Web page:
Dr. Mark is a veterinarian. He has been working with dogs for more than 40 years.
"I have been giving my 13-pound dog 1.25mg prednisone once a day for 3 weeks for severe itching and scratching. He is doing a little better but still has spots of hair missing. I give him Frontline Plus and I check every day to make sure he has no fleas.
The prednisone was left over from a visit to vet in 2020. They are 5mg. I am trying to schedule a visit with my vet (the only one in my small town), but they are booked. I was giving him Benadryl, but it didn't help as well as the prednisone. The pills are tiny enough now that I don't think I can split them again.
This happens only in the summer. How do I wean him off?" —June
Tapering Prednisone for Dogs
That is a fairly low dose and your dog would probably be fine even if not weaned off the drug, but you still shouldn't risk it. Dogs that have taken prednisone for some time and then stop abruptly are in danger of entering an Addisonian crisis and can die.
Symptoms of stopping prednisone can include vomiting, shaking, severe diarrhea, or collapse. If your dog shows any of these signs, it is an emergency. Take him to the vet even if you do not have an appointment.
Even though you are only giving 1/4 of a tablet, you will have to split them and give half of that to wean him off. I realize it is not going to be accurate, but do the best you can. Give 1/8 of a tablet every day for 3 weeks, and then hopefully by that time you will be able to see your regular vet and they will tell you when it is okay to stop.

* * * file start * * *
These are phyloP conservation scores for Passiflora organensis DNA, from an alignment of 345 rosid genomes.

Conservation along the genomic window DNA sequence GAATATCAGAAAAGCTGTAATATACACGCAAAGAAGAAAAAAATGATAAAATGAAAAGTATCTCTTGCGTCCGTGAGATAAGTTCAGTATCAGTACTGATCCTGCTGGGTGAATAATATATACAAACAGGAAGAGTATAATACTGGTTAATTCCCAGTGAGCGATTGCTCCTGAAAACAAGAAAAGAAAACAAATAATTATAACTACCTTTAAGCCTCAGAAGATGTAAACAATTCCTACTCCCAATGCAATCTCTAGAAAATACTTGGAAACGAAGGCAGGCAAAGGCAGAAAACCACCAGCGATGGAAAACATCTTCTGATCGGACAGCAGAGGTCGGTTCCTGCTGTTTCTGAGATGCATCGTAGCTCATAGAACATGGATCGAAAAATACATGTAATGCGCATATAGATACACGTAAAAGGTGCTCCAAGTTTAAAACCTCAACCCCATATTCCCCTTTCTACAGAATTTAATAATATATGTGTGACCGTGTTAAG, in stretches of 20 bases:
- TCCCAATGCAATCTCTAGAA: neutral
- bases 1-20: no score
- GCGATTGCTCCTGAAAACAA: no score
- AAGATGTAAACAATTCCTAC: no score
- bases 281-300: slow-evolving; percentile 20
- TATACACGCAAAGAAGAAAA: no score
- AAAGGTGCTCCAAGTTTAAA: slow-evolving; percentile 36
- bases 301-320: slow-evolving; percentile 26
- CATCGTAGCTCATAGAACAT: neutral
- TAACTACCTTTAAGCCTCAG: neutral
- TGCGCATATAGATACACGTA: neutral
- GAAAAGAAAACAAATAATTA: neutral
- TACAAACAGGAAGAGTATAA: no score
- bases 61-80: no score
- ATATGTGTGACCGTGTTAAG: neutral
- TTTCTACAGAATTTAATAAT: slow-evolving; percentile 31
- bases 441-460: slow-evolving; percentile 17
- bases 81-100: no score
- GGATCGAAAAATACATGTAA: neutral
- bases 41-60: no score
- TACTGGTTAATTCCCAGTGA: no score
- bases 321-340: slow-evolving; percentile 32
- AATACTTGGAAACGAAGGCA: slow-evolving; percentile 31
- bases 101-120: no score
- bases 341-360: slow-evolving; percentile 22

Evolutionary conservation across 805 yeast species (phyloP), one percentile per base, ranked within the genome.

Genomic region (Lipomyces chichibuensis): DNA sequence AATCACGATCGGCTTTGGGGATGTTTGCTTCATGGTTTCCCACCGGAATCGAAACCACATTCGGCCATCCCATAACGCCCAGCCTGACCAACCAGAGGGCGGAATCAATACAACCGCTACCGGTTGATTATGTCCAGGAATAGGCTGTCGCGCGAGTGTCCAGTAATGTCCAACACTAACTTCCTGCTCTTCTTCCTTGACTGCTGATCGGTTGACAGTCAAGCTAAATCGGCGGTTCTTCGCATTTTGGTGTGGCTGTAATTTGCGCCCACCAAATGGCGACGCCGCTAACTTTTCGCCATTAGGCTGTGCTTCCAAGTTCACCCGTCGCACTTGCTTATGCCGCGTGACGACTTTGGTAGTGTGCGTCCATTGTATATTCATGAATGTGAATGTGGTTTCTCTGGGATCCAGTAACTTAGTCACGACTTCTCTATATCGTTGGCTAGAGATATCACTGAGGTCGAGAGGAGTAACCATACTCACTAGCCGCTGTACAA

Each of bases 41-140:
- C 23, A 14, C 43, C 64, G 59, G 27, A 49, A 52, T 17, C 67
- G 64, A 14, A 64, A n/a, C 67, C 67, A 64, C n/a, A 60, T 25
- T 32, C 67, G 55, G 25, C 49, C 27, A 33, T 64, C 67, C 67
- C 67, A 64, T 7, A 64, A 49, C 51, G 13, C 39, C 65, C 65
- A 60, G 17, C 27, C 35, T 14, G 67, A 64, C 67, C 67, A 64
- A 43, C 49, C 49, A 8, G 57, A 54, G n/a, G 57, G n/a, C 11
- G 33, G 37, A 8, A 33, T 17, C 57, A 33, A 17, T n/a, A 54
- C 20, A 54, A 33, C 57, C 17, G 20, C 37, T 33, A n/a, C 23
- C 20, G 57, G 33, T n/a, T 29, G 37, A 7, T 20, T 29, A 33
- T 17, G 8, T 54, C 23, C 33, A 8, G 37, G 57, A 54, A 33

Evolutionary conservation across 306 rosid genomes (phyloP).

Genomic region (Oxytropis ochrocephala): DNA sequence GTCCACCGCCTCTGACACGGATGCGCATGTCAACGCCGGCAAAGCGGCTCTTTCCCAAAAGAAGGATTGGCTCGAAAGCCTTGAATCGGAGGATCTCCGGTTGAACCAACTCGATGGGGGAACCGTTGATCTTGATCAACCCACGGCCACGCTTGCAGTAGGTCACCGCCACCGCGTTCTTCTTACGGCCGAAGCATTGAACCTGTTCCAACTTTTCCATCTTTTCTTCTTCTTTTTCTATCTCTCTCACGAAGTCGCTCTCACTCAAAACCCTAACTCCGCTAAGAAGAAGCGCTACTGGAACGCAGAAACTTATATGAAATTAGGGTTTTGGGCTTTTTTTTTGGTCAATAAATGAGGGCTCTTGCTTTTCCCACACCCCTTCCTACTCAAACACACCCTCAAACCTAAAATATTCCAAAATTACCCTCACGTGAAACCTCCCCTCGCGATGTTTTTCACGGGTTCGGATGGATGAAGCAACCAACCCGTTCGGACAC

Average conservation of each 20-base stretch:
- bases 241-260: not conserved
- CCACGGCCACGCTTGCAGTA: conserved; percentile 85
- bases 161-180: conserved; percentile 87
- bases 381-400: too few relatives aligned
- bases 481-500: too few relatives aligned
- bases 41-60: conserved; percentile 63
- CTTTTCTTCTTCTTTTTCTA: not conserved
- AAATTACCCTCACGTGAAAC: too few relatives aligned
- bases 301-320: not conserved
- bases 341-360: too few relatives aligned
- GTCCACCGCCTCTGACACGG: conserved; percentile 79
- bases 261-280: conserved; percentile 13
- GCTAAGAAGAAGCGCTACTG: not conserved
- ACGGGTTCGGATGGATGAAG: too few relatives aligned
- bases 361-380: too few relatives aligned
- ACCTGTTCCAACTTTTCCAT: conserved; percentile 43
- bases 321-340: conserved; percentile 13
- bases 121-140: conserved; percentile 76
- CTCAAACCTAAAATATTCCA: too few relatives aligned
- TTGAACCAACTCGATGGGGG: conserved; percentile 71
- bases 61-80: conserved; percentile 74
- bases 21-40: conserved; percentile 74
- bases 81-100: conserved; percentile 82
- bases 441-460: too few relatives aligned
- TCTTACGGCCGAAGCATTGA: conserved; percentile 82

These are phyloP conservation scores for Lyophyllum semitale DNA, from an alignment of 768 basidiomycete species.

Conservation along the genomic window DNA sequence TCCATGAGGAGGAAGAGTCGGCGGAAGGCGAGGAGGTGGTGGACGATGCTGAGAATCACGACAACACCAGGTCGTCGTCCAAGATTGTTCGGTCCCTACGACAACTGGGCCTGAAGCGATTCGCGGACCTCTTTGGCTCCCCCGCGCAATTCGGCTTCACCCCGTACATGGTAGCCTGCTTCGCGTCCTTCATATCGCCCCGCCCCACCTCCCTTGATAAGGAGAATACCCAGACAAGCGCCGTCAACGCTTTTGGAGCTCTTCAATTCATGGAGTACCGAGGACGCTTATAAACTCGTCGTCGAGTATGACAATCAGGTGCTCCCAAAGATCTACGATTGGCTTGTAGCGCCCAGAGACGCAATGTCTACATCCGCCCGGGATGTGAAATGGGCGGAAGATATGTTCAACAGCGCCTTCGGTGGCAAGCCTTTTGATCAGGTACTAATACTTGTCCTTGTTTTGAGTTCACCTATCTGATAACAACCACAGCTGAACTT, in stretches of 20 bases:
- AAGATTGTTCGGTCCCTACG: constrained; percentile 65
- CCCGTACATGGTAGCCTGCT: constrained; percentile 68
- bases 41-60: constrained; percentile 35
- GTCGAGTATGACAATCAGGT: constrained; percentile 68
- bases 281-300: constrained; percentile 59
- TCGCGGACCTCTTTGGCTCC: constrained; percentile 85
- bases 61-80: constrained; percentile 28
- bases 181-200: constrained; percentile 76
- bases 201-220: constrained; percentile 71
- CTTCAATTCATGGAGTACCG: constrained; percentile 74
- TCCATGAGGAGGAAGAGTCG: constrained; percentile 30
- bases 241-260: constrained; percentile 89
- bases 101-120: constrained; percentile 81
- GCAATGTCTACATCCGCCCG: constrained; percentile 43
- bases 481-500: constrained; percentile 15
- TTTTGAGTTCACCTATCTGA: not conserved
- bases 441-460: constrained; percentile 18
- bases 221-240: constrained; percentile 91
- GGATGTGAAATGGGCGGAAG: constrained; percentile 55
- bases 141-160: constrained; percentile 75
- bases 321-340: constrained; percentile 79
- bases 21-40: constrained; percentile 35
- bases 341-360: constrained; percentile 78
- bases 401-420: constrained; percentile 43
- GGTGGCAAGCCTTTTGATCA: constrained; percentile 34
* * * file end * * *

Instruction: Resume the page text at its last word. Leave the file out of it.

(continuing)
If you still have not been able to take your dog to the vet, start giving 1/8 of a tablet every other day. If you have enough prednisone left over, give it for another 2 weeks before stopping.
Prednisone Alternatives for Dogs
There are a lot of new alternatives to prednisone now too. Even if the Benadryl did not help much, there are other antihistamines that might. Most of the other allergy meds suppress the immune system, like prednisone, but there are natural alternatives like licorice and coconut oil and a relatively new medication on the market called Cytopoint that does not have all of those nasty prednisone side effects.
The Cytopoint injection is relatively expensive (usually over $50 for an injection that lasts one to two months), but it will usually make a dog a lot more comfortable than the prednisone or the natural therapies. There is still not a lot of data on it, but it is safer than prednisone or Atopica. If the cost is not a problem you can talk to your regular veterinarian about it.
Dealing With Dog Allergies
Since you mention this is usually a summer issue, I hope this will all clear up as you move into the winter months. If not, an allergy to something in the house or a food allergy are more likely the problem.
The only way to really take care of allergies, summer or year round, is by finding out what is wrong and removing the allergen or helping the dog respond to it is another way (immunotherapy).
This article is not meant to substitute for diagnosis, prognosis, treatment, prescription, or formal and individualized advice from your veterinarian. Animals exhibiting signs and symptoms of distress should be seen by a veterinarian immediately.
© 2022 Mark dos Anjos DVM